We humans don’t like living outside our comfort zone. We like familiar surroundings, familiar faces, and predictable routines. I’m just the same though to most folks it might look like my husband and I are already living outside of our comfort zone — drug users are passed out on the stoop of the building next to our cars, gunshots are frequent, our lawn furniture on our front porch is chained down, and homeless folks walk up and down our streets all hours of the day. But while scary and crazy for some people, it’s all quite normal for us. We’ve lived for nearly twenty years in the inner city. From a bad neighborhood in a small town in central Texas as newlyweds, to the in-your-face poverty of urban Detroit, and now since 2005 in inner-city Miami — we’ve learned to be comfortable in a setting that is quite outside the comfort zone of the middle-class lifestyle in which we were raised.
Although we walk around our neighborhood frequently and have journeyed out on our bikes many a time, we don’t often have occasion to spend an extended period of time just standing in our neighborhood. My younger son recently got bus service to school, and I wasn’t prepared for what an adventure waiting at the bus stop would be.
People in our neighborhood just simply did not wait for their kids at the bus stop. It was indeed a “white woman moment” of which I’ve had more than I can count. Kids as young as kindergarten walk by themselves to and from schools in our seedy neighborhood all the time, and it wasn’t the least bit uncommon to see kids walking home after dark from Pee Wee Football or for a quick trip to the Corner Store, but I wasn’t sure my son knew how to open the gate to our complex and even after nearly 20 years in the city. I’m just over-protective that way.
As a highly motivated type-A personality, it felt awkward to just stand on the street, but I tried to embrace the moment. Less than five minutes into my bus stop wait the first day a middle aged man in a nice looking blue sedan pulled over and asked, “What’s up?” I knew he wasn’t just checking to see what kind of day I had, and I quickly made it known just how disgusted I was with his insinuation by producing the meanest look I could muster. Think I was assuming too much? Read on.
Moments later a woman walked down the street and hesitated for quite a while on the corner. I had a good idea what she was waiting for and was trying to figure out a casual way to start a conversation when she walked past, and I was indeed sadly, but very truly proved correct as just moments after she moved to the opposite corner of our block she got picked up by that same blue sedan. My heart sunk.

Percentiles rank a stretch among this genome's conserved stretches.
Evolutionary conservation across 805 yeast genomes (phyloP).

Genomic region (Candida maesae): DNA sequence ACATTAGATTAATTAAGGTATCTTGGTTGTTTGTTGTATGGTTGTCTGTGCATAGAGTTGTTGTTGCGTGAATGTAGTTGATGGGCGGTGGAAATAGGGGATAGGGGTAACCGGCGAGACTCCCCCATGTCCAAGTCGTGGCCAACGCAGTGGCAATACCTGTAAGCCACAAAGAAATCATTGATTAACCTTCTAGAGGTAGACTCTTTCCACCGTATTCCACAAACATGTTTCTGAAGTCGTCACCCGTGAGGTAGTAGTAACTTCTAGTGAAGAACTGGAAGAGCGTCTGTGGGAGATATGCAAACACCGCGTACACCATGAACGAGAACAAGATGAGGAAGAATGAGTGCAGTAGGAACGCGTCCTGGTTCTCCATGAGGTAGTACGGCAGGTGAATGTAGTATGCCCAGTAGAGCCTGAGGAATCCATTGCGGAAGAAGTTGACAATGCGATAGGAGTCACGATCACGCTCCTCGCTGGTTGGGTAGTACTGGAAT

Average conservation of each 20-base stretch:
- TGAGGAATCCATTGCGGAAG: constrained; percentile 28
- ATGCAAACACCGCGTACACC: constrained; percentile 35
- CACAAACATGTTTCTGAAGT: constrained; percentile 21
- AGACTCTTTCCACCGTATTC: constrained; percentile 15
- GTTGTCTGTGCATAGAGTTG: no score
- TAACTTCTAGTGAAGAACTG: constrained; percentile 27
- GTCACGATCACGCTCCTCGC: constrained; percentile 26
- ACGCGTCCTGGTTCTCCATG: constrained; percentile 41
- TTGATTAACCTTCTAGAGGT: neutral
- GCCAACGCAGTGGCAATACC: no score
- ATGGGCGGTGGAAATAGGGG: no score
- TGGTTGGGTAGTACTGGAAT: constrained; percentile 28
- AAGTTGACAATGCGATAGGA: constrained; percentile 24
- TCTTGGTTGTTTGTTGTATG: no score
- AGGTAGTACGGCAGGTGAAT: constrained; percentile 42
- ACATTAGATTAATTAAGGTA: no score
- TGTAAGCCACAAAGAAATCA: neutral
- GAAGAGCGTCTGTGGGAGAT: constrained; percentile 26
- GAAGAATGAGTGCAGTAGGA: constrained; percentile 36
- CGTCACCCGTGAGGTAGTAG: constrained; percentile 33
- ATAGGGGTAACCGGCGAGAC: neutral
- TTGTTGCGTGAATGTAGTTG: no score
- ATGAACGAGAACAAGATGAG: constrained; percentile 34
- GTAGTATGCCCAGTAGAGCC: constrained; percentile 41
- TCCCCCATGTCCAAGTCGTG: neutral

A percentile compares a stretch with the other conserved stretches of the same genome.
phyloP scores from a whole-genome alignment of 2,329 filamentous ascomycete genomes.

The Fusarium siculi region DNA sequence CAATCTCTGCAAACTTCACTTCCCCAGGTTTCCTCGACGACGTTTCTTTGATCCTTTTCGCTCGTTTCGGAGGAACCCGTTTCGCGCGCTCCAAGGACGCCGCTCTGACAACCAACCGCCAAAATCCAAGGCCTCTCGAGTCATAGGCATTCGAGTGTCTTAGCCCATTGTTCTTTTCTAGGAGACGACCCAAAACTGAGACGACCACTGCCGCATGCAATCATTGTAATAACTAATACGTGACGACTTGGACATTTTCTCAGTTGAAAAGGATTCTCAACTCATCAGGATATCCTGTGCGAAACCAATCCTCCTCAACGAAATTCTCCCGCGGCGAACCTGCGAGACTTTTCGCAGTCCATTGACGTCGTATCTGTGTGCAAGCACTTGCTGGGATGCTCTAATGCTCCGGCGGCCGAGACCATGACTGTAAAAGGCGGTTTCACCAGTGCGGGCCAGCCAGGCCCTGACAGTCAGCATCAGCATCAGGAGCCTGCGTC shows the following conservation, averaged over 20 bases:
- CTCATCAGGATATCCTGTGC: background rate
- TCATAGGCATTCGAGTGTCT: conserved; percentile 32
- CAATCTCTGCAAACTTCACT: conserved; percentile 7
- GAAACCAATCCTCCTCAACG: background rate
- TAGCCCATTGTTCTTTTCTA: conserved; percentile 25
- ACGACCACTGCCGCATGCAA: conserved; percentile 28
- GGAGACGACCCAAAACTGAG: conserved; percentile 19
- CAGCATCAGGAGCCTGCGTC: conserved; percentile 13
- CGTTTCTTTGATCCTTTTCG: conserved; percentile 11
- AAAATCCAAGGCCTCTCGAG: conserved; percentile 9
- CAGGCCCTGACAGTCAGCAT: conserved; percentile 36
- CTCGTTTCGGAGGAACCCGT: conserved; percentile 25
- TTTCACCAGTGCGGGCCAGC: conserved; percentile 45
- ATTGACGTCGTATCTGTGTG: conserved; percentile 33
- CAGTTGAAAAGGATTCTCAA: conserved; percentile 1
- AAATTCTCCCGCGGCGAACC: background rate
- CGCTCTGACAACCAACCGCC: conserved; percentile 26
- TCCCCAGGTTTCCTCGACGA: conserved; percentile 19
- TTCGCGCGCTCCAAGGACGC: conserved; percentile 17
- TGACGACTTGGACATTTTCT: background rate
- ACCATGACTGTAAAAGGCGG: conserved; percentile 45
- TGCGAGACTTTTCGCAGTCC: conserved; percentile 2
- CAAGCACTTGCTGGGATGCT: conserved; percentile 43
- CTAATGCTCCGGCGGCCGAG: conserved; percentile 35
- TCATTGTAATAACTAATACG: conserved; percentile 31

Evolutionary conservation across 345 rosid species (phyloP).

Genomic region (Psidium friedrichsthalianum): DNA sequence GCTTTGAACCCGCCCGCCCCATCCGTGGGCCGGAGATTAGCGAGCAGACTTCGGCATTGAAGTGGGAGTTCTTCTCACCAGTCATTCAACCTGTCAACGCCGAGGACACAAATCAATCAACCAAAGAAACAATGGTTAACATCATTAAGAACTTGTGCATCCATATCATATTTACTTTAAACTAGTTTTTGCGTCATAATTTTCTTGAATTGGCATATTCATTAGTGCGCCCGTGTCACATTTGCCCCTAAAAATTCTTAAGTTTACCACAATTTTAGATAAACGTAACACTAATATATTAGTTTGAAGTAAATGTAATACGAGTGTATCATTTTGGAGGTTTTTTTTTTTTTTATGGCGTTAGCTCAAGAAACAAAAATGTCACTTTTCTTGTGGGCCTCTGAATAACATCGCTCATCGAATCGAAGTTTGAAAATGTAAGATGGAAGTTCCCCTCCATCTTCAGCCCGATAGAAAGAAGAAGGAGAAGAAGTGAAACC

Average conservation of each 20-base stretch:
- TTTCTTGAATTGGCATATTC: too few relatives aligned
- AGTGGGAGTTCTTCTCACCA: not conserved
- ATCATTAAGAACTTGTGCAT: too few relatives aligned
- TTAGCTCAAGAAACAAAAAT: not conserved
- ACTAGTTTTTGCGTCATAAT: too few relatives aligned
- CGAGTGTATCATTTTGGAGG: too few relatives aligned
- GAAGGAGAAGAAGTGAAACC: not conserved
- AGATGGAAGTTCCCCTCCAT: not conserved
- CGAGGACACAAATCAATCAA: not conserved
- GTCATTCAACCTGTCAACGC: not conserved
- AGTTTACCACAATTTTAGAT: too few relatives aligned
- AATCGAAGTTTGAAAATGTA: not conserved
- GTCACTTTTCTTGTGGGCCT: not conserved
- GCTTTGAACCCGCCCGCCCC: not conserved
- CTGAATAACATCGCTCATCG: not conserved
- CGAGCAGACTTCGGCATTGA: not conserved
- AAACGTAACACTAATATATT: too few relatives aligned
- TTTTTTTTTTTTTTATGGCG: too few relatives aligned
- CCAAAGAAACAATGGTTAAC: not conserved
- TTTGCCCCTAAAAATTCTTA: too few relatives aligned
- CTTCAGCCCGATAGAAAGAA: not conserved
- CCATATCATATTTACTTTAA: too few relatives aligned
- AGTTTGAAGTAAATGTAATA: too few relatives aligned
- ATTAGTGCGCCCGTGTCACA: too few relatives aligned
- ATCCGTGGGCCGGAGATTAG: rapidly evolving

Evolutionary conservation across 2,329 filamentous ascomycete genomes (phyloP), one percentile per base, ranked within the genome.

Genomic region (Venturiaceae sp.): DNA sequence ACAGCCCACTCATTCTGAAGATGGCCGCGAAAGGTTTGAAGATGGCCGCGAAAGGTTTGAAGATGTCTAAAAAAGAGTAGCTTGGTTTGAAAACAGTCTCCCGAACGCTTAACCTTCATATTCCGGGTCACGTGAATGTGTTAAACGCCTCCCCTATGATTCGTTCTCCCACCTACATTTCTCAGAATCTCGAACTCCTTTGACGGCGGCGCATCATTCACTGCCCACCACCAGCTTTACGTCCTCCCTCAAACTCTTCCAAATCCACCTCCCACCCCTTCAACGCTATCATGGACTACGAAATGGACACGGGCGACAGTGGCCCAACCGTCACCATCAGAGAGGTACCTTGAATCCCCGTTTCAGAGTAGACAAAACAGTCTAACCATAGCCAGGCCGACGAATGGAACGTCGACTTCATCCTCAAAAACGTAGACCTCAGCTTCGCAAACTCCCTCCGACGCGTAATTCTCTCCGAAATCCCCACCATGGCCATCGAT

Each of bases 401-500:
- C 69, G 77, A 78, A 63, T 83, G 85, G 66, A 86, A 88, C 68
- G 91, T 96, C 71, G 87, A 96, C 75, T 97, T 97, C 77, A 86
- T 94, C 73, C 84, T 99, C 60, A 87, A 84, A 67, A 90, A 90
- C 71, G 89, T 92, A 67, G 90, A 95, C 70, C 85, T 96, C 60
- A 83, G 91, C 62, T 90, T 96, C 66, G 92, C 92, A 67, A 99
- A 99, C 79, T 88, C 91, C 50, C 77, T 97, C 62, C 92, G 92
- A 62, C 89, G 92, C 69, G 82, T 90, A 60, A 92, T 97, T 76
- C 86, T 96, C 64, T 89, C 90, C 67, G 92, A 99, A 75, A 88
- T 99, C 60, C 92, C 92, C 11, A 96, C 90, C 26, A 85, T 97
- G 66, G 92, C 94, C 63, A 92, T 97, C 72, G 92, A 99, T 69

As the blue car pulled away, as if on cue, a police car slowed as it passed me. “O’ great!” I thought, “Now they think I’m a prostitute too! Where was he just a few minutes ago?” After making his second pass by me the bus pulled up and my sweet son bounded down the steps. Day one!
As I continued to learn the bus schedule nuances I went outside the fence just a bit later on day two. Standing on the corner was just too plain weird, would sitting make a difference? Apparently not I learned as I was solicited again, unfortunately this time in more vulgar language. I was again detected by another police officer who drove far too slow past me and circled the adjoining blocks more often than normal.
When day three approached, I discovered Federal Police patrolled our street. Yes, my presence on the corner had attracted the attention now of three police officers in the course of three days. This police officer, however, pulled over to investigate further. “You doing okay?” the very tattooed officer in a blacked-out SUV called out as he blocked the lane to chat. I laughed as I told him he was third officer I had intrigued for merely waiting at my son’s bus stop. “Well I knew you looked too clean to be a junky, and you weren’t dressed sleazy, so I didn’t think you were a prostitute.” Not the best compliment I’ve ever been paid to be sure.
“So, you live around here?!” He asked, and I pointed to my complex behind me as I confirmed I did indeed. Without hesitating he said, “Can I ask why?” I shared that my husband and I ran a non-profit ministry in the community and believed it was important to live in the neighborhood we served. His reply was honest and refreshing, “Well, I’ve never heard of that before!”
We had a pleasant chat for a few minutes in which he peppered me with questions, and I invited him for a visit to our center. He shared about why the governor had sent his team to Miami to patrol the railroad tracks (that I lived on the wrong side of), and I shared about my history shutting down drug trafficking on the corner across the street. As he pulled away a few minutes later he said, “I’m gonna tell my girlfriend about you. She lives in that big tower on the Bay” he said as he gestured to the high-rise condos just outside our neighborhood. “She’s never gonna believe this!” A few uneventful minutes later, my son’s bus approached.
I was curious as to what the next day would bring, but wouldn’t find out. I got a call at work from my neighbor. The bus changed routes and now my son was the first stop and was dropped off 15 minutes earlier than before. He made it down the block to open the gate on his own and knocked on our neighbor’s door when he didn’t see my car. So, after all that—my son didn’t really need me at his bus stop after all!
The following week my son got a spot in the magnet school his older brother attends and realized he would no longer need to ride the bus. Although my time on the street lasted less than 2 weeks, I am grateful for it and the challenge to be uncomfortable. I needed the reminder to pray for the women that walk our streets all day, for the men who prey on them, and the police officers who risk their lives to control our streets. I’m also praying for new opportunities to slow down and look for those opportunities outside the fence.